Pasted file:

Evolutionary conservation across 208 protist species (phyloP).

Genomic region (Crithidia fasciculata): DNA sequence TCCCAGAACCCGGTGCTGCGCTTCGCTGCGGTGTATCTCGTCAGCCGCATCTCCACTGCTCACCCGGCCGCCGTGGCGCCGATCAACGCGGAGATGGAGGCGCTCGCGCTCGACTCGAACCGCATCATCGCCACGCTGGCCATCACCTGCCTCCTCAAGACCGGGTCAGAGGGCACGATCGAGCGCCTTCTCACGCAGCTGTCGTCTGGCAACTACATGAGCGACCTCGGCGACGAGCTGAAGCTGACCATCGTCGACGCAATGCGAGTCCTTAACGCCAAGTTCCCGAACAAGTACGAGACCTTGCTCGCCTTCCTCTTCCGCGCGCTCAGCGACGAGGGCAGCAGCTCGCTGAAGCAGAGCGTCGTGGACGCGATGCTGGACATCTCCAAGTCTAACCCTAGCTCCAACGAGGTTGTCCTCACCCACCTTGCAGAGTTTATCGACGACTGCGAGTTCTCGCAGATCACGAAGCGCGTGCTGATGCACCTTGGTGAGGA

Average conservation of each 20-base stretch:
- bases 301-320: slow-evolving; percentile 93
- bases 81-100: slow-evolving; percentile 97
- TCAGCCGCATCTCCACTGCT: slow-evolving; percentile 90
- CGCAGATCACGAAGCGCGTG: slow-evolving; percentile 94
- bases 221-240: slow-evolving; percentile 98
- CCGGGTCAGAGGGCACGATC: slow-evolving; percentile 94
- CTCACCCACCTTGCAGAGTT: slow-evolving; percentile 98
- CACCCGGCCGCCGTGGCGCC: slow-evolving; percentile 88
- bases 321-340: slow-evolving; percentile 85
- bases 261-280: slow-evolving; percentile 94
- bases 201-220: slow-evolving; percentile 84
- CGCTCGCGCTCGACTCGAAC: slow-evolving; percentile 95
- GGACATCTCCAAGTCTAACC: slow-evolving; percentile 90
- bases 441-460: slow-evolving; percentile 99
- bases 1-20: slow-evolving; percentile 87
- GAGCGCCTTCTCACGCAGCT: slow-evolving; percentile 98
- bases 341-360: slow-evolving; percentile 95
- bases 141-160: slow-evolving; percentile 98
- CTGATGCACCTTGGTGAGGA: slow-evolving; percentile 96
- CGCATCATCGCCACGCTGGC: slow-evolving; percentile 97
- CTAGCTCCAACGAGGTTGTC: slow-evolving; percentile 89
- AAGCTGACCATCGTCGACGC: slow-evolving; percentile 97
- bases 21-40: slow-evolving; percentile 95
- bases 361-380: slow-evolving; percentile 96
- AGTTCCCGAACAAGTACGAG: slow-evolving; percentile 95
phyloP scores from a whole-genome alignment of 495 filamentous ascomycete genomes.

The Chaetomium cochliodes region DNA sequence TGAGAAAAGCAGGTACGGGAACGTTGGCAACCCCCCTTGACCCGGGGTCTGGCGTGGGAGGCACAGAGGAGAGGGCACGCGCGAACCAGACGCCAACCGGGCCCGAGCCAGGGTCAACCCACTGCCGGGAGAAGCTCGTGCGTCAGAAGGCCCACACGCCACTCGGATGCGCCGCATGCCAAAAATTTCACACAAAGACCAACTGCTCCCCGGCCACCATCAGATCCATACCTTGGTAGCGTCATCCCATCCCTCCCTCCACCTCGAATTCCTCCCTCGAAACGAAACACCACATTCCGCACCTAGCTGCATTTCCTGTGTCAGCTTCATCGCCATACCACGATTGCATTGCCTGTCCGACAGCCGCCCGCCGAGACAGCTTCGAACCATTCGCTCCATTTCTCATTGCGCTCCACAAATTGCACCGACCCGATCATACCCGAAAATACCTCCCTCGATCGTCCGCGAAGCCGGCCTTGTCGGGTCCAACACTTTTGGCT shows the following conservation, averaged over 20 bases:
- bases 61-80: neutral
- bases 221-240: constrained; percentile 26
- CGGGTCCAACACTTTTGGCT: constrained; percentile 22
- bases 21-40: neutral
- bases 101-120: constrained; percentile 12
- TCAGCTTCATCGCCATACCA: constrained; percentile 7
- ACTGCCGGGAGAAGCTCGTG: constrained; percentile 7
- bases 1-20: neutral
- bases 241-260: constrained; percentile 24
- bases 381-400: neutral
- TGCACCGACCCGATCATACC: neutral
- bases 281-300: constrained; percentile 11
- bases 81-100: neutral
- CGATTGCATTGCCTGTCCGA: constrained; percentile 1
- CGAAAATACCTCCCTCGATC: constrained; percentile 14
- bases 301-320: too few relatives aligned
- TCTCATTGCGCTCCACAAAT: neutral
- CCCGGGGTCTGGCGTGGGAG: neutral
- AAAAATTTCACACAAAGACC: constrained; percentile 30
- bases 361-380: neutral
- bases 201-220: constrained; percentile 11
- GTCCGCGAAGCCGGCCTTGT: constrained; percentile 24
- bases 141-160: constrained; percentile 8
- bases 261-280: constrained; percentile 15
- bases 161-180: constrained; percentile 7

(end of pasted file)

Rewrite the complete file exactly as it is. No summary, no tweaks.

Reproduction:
Evolutionary conservation across 208 protist species (phyloP).

Genomic region (Crithidia fasciculata): DNA sequence TCCCAGAACCCGGTGCTGCGCTTCGCTGCGGTGTATCTCGTCAGCCGCATCTCCACTGCTCACCCGGCCGCCGTGGCGCCGATCAACGCGGAGATGGAGGCGCTCGCGCTCGACTCGAACCGCATCATCGCCACGCTGGCCATCACCTGCCTCCTCAAGACCGGGTCAGAGGGCACGATCGAGCGCCTTCTCACGCAGCTGTCGTCTGGCAACTACATGAGCGACCTCGGCGACGAGCTGAAGCTGACCATCGTCGACGCAATGCGAGTCCTTAACGCCAAGTTCCCGAACAAGTACGAGACCTTGCTCGCCTTCCTCTTCCGCGCGCTCAGCGACGAGGGCAGCAGCTCGCTGAAGCAGAGCGTCGTGGACGCGATGCTGGACATCTCCAAGTCTAACCCTAGCTCCAACGAGGTTGTCCTCACCCACCTTGCAGAGTTTATCGACGACTGCGAGTTCTCGCAGATCACGAAGCGCGTGCTGATGCACCTTGGTGAGGA

Average conservation of each 20-base stretch:
- bases 301-320: slow-evolving; percentile 93
- bases 81-100: slow-evolving; percentile 97
- TCAGCCGCATCTCCACTGCT: slow-evolving; percentile 90
- CGCAGATCACGAAGCGCGTG: slow-evolving; percentile 94
- bases 221-240: slow-evolving; percentile 98
- CCGGGTCAGAGGGCACGATC: slow-evolving; percentile 94
- CTCACCCACCTTGCAGAGTT: slow-evolving; percentile 98
- CACCCGGCCGCCGTGGCGCC: slow-evolving; percentile 88
- bases 321-340: slow-evolving; percentile 85
- bases 261-280: slow-evolving; percentile 94
- bases 201-220: slow-evolving; percentile 84
- CGCTCGCGCTCGACTCGAAC: slow-evolving; percentile 95
- GGACATCTCCAAGTCTAACC: slow-evolving; percentile 90
- bases 441-460: slow-evolving; percentile 99
- bases 1-20: slow-evolving; percentile 87
- GAGCGCCTTCTCACGCAGCT: slow-evolving; percentile 98
- bases 341-360: slow-evolving; percentile 95
- bases 141-160: slow-evolving; percentile 98
- CTGATGCACCTTGGTGAGGA: slow-evolving; percentile 96
- CGCATCATCGCCACGCTGGC: slow-evolving; percentile 97
- CTAGCTCCAACGAGGTTGTC: slow-evolving; percentile 89
- AAGCTGACCATCGTCGACGC: slow-evolving; percentile 97
- bases 21-40: slow-evolving; percentile 95
- bases 361-380: slow-evolving; percentile 96
- AGTTCCCGAACAAGTACGAG: slow-evolving; percentile 95
phyloP scores from a whole-genome alignment of 495 filamentous ascomycete genomes.

The Chaetomium cochliodes region DNA sequence TGAGAAAAGCAGGTACGGGAACGTTGGCAACCCCCCTTGACCCGGGGTCTGGCGTGGGAGGCACAGAGGAGAGGGCACGCGCGAACCAGACGCCAACCGGGCCCGAGCCAGGGTCAACCCACTGCCGGGAGAAGCTCGTGCGTCAGAAGGCCCACACGCCACTCGGATGCGCCGCATGCCAAAAATTTCACACAAAGACCAACTGCTCCCCGGCCACCATCAGATCCATACCTTGGTAGCGTCATCCCATCCCTCCCTCCACCTCGAATTCCTCCCTCGAAACGAAACACCACATTCCGCACCTAGCTGCATTTCCTGTGTCAGCTTCATCGCCATACCACGATTGCATTGCCTGTCCGACAGCCGCCCGCCGAGACAGCTTCGAACCATTCGCTCCATTTCTCATTGCGCTCCACAAATTGCACCGACCCGATCATACCCGAAAATACCTCCCTCGATCGTCCGCGAAGCCGGCCTTGTCGGGTCCAACACTTTTGGCT shows the following conservation, averaged over 20 bases:
- bases 61-80: neutral
- bases 221-240: constrained; percentile 26
- CGGGTCCAACACTTTTGGCT: constrained; percentile 22
- bases 21-40: neutral
- bases 101-120: constrained; percentile 12
- TCAGCTTCATCGCCATACCA: constrained; percentile 7
- ACTGCCGGGAGAAGCTCGTG: constrained; percentile 7
- bases 1-20: neutral
- bases 241-260: constrained; percentile 24
- bases 381-400: neutral
- TGCACCGACCCGATCATACC: neutral
- bases 281-300: constrained; percentile 11
- bases 81-100: neutral
- CGATTGCATTGCCTGTCCGA: constrained; percentile 1
- CGAAAATACCTCCCTCGATC: constrained; percentile 14
- bases 301-320: too few relatives aligned
- TCTCATTGCGCTCCACAAAT: neutral
- CCCGGGGTCTGGCGTGGGAG: neutral
- AAAAATTTCACACAAAGACC: constrained; percentile 30
- bases 361-380: neutral
- bases 201-220: constrained; percentile 11
- GTCCGCGAAGCCGGCCTTGT: constrained; percentile 24
- bases 141-160: constrained; percentile 8
- bases 261-280: constrained; percentile 15
- bases 161-180: constrained; percentile 7